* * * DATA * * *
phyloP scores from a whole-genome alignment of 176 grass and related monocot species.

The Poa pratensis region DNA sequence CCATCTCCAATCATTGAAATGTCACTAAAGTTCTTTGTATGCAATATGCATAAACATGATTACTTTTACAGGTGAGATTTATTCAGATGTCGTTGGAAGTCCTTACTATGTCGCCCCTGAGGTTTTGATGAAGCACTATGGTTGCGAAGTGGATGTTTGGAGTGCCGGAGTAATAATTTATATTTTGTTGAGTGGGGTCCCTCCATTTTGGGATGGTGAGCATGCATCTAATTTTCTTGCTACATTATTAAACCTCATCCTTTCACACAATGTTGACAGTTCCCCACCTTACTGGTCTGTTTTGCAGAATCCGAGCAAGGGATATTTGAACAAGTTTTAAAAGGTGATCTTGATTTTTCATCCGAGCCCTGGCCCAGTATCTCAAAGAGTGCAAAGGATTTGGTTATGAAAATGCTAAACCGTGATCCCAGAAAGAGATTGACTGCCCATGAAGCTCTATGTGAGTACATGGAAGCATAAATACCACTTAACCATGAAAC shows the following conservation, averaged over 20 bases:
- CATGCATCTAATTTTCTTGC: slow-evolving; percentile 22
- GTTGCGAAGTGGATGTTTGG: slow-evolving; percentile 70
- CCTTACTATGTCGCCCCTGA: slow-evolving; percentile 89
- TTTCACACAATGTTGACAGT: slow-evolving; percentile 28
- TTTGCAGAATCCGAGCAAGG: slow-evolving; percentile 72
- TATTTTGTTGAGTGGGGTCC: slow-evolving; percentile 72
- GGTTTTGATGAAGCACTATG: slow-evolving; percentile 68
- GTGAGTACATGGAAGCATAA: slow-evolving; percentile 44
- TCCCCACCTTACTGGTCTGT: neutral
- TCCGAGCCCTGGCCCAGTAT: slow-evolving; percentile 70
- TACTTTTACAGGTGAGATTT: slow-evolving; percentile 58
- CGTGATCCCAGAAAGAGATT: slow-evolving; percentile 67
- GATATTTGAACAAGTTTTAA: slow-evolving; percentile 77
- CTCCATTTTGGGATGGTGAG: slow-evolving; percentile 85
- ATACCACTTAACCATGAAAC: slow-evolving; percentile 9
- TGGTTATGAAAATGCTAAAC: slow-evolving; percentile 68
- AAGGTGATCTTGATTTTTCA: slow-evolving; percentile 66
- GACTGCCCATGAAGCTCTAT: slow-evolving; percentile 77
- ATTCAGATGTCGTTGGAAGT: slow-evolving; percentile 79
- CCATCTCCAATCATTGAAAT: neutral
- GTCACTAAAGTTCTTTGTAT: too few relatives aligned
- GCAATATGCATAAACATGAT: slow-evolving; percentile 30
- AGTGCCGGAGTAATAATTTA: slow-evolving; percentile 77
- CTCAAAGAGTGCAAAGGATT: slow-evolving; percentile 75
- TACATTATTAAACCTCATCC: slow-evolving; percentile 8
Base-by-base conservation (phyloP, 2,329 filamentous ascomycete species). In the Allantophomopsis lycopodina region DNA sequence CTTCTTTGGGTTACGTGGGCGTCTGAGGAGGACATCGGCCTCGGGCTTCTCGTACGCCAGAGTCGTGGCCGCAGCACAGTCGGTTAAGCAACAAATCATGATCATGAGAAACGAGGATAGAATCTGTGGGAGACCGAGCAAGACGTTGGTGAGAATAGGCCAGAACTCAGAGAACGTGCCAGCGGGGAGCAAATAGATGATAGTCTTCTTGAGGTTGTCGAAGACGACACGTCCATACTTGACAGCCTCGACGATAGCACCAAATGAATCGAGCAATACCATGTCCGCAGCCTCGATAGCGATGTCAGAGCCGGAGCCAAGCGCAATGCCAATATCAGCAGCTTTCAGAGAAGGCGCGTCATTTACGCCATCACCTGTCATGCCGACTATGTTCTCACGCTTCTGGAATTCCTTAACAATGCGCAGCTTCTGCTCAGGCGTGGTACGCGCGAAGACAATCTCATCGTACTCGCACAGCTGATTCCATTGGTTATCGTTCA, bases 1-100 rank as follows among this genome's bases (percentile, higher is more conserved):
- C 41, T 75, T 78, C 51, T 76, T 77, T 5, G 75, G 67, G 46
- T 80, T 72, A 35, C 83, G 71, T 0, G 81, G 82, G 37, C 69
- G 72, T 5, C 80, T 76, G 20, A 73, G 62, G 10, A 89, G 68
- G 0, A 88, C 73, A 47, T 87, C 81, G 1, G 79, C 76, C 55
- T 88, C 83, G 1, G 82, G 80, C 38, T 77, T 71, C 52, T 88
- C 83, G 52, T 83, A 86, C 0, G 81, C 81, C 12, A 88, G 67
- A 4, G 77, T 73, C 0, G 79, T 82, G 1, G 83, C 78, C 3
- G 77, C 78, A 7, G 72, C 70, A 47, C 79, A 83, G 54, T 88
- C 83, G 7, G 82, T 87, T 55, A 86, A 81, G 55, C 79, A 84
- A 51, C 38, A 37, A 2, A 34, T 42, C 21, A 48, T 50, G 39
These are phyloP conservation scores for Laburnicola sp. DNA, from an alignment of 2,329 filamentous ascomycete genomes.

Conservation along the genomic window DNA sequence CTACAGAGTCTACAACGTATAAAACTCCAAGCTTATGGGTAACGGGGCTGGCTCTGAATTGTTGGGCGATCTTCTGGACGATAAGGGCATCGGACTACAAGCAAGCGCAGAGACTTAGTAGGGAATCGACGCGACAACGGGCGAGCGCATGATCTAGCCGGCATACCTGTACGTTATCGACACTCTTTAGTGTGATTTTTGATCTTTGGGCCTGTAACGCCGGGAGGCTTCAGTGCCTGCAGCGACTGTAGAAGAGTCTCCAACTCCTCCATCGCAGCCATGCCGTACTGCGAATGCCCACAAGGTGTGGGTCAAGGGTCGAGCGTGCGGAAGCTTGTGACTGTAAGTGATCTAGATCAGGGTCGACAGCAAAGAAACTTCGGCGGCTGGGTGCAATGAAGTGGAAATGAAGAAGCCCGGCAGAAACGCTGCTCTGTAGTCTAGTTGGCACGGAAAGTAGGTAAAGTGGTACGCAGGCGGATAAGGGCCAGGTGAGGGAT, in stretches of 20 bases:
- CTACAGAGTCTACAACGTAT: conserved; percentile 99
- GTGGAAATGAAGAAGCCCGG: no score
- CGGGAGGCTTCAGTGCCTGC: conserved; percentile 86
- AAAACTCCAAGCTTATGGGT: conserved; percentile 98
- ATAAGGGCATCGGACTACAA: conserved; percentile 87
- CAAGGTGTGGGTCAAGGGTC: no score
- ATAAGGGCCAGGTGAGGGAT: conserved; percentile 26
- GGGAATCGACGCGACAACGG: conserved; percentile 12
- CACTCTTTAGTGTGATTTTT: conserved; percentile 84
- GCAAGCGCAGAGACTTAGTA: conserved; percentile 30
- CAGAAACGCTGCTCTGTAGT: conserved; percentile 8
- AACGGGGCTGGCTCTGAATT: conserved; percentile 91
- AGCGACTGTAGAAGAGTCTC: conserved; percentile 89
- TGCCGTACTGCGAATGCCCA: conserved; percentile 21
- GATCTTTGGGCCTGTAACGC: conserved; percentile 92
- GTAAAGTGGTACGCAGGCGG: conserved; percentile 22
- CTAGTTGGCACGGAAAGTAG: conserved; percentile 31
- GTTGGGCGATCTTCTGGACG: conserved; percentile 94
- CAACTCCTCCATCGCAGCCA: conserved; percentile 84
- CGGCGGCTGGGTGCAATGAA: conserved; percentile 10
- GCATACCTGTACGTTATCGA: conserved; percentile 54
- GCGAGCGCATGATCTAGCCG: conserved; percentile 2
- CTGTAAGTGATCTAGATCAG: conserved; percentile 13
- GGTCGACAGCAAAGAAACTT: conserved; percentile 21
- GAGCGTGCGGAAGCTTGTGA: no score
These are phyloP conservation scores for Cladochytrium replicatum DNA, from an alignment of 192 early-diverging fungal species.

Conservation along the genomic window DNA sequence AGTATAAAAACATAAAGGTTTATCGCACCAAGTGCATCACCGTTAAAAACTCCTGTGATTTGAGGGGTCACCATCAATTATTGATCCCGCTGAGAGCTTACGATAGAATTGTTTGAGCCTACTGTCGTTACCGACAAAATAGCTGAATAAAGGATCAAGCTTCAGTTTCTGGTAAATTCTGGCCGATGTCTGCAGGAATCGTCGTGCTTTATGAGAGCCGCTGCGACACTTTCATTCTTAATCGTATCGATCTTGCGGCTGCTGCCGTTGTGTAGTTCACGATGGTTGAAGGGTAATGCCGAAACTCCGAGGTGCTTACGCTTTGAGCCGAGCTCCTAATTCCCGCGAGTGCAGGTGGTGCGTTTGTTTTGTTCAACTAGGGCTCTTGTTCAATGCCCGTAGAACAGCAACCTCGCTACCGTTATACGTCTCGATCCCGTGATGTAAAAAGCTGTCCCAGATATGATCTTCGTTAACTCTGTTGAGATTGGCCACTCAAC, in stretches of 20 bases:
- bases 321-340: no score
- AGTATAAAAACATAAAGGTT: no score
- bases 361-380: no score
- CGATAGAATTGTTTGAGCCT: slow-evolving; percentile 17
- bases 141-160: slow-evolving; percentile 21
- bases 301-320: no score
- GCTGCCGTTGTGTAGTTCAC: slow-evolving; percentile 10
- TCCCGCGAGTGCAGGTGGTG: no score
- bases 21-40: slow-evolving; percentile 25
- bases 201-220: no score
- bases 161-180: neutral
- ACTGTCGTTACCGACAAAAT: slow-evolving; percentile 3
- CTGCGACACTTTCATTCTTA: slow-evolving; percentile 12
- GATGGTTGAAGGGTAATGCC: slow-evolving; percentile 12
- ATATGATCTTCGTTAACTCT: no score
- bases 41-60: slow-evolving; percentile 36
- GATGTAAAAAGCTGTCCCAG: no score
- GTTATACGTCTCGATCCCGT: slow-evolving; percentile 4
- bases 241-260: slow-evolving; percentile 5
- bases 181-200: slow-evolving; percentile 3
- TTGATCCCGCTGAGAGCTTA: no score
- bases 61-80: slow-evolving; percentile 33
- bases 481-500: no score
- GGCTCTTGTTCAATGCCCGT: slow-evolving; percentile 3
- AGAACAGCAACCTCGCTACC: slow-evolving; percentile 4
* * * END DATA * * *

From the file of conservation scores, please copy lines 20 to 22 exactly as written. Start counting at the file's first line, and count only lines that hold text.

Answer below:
- GACTGCCCATGAAGCTCTAT: slow-evolving; percentile 77
- ATTCAGATGTCGTTGGAAGT: slow-evolving; percentile 79
- CCATCTCCAATCATTGAAAT: neutral